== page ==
Your typical run of the mill lager is 5% alcohol-by-volume. Grab yourself an ale, and 5.5-6% is the usual. Move on up the ladder to Belgian dubbels, Strong Ales (e.g. Arrogant Bastard), and malt liqour, where 7-8% is more typical. Then you get to your imperials: Double IPAs, Russian stouts, and Belgian trippels and quads, which weigh in around 10 or 11%. And that's pretty much as alcoholic as beer gets.
Which is why--despite the $12 for a 12 oz bottle--I could not possibly pass up Dogfish Head's 120 Minute IPA, weighing in at an ostentateous, unbelievable, and thoroughly unncessary 21% ABV.
How do you get so much alcohol in a beer? You develop a special strain of extra-resilient yeast and feed it generous quantities of sugar. As a result, the 120 Minute is sweet--really sweet. Despite all the hops they throw at it, this beer is not really all that bitter. It's sugary and carmelly and finishes with a little bit of orange zest of all things. All the hops really manage to do is take the edge of the sweetness, which is crucial because otherwise it would probably have a pretty gross aftertaste. It's also a little bit syrupy. You can taste the alcohol, but it's nowhere near as bad as I expected. Considering the fact that this beer has more alcohol than certain hard liquors, that's pretty remarkable.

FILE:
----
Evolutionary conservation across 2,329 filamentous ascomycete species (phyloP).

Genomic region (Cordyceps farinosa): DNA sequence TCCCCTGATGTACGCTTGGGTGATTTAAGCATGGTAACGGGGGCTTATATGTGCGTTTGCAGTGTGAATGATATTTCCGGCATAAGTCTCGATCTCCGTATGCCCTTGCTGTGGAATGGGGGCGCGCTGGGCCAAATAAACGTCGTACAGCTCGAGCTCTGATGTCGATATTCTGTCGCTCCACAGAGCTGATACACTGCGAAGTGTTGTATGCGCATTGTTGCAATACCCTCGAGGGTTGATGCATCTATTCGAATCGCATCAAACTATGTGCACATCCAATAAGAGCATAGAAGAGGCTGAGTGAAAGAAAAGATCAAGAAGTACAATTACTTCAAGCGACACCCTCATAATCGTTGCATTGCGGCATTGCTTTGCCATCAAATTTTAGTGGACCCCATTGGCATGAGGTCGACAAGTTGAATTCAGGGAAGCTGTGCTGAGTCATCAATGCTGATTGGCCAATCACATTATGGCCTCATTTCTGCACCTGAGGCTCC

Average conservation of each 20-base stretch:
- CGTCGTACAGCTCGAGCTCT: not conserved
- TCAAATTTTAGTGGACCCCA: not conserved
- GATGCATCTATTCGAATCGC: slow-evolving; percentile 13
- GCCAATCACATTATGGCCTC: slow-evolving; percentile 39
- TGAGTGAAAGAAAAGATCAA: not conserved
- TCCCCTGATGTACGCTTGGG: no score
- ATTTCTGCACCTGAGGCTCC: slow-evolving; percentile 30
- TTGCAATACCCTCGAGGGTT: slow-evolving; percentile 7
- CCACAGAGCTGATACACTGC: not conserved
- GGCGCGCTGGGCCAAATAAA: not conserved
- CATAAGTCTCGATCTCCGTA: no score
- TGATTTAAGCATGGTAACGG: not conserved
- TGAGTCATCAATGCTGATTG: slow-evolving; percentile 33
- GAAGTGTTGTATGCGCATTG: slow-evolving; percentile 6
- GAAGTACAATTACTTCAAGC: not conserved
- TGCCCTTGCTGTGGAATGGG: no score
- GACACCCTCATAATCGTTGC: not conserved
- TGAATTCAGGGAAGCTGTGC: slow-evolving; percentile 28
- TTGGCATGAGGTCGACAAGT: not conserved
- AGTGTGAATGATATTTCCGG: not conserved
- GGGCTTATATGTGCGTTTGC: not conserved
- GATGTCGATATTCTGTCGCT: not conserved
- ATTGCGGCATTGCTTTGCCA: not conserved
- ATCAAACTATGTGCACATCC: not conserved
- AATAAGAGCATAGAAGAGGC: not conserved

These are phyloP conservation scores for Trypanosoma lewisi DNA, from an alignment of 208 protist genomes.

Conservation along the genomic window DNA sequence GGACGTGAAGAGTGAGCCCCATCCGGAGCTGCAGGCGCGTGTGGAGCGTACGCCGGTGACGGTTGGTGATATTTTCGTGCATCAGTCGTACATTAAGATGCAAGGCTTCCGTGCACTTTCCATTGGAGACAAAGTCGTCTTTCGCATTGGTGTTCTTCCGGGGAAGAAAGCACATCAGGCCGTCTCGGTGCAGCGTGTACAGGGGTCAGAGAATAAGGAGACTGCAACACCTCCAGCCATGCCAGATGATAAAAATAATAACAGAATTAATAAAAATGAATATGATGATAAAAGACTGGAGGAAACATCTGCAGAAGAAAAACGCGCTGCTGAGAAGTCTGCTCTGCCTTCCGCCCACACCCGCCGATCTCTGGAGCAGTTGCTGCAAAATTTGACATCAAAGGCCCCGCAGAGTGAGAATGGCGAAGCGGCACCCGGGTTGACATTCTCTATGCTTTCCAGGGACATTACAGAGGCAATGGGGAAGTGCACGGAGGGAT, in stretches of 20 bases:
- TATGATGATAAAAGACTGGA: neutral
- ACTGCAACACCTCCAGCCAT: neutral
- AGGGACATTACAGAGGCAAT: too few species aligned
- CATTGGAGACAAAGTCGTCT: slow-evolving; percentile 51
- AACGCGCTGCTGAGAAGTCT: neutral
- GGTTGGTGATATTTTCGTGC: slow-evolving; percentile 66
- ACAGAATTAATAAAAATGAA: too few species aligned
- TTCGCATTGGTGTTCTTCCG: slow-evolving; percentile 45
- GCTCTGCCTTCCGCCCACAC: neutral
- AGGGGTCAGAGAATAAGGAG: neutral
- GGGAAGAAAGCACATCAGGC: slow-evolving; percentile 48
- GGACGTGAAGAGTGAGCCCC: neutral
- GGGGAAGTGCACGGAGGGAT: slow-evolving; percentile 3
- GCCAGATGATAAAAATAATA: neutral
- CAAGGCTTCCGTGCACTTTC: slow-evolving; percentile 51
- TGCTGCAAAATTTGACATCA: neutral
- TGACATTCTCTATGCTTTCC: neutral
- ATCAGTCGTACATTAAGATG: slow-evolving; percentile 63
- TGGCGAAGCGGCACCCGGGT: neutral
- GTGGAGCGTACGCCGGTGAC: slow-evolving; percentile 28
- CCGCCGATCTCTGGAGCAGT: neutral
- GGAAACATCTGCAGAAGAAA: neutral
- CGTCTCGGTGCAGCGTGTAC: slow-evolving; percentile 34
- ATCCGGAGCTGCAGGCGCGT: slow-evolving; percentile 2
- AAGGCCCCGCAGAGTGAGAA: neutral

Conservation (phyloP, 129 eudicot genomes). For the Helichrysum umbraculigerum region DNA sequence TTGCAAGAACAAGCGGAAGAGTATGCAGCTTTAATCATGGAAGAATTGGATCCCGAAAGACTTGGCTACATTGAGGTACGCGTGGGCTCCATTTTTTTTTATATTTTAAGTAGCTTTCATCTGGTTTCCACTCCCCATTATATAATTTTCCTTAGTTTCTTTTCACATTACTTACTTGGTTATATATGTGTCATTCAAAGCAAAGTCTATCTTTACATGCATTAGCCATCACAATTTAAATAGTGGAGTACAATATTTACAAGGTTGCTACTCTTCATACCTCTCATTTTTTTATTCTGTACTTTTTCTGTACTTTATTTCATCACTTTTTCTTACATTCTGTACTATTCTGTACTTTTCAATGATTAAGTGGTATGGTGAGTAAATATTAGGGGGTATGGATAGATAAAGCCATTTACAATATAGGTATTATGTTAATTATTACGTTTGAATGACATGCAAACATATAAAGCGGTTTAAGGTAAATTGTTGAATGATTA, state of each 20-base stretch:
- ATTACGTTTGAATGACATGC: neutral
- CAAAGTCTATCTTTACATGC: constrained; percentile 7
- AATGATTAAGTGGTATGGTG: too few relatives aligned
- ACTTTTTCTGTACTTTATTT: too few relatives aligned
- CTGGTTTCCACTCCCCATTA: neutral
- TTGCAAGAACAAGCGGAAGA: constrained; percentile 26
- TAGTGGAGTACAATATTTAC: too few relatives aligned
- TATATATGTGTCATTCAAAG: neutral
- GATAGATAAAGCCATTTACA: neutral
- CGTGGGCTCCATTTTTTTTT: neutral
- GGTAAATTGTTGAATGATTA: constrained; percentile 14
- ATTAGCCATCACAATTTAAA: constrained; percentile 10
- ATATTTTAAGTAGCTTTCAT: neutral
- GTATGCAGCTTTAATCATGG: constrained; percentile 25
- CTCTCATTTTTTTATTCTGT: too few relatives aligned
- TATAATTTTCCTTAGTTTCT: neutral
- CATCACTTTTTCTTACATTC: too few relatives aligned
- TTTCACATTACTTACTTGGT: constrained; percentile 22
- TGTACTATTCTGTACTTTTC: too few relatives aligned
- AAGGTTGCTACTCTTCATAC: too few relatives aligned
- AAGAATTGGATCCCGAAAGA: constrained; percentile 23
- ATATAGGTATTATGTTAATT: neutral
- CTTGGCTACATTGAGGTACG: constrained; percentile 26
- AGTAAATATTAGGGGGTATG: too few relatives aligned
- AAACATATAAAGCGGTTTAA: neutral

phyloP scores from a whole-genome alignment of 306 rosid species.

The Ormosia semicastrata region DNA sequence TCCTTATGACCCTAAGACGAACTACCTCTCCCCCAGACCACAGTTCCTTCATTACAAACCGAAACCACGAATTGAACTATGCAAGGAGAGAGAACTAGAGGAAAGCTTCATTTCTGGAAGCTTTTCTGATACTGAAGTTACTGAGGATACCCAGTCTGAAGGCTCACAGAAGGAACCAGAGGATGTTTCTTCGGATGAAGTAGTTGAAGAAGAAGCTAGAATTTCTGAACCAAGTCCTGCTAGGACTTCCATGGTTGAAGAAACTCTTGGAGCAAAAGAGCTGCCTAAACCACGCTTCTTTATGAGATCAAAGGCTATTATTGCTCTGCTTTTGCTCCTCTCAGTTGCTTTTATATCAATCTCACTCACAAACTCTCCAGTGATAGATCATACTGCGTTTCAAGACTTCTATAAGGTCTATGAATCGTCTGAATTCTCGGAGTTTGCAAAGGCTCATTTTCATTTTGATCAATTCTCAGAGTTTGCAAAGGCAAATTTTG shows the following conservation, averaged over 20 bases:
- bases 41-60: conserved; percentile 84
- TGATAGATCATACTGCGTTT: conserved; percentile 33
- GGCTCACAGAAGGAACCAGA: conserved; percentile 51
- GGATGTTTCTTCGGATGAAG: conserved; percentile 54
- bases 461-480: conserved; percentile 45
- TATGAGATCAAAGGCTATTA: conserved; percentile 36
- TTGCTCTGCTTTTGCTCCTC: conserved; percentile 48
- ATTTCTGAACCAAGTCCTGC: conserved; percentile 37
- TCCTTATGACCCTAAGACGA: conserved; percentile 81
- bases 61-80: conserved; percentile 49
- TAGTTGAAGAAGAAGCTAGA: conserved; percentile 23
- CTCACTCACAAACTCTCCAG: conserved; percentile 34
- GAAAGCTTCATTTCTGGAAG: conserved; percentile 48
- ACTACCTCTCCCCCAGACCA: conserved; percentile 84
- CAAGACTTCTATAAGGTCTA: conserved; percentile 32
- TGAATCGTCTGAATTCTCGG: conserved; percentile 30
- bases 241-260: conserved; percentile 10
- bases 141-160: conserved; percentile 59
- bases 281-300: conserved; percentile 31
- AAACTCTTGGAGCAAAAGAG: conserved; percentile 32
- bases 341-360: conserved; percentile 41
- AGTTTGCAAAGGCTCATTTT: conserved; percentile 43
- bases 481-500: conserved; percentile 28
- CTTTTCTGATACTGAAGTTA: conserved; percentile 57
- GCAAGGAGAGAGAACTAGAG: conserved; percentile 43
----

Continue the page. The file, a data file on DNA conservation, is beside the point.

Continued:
I guess I have to give Dogfish credit for boldly going where no beer has gone before. But having been there once, I doubt I'll be back. 120 Minute is an impressive specimen of alcoholic engineering, but taste-wise it just doesn't offer much. It's kind of absurd that one of these little bottles has almost as much alcohol as a pitcher of Coors Light, but--all things considered--I'll take the pitcher.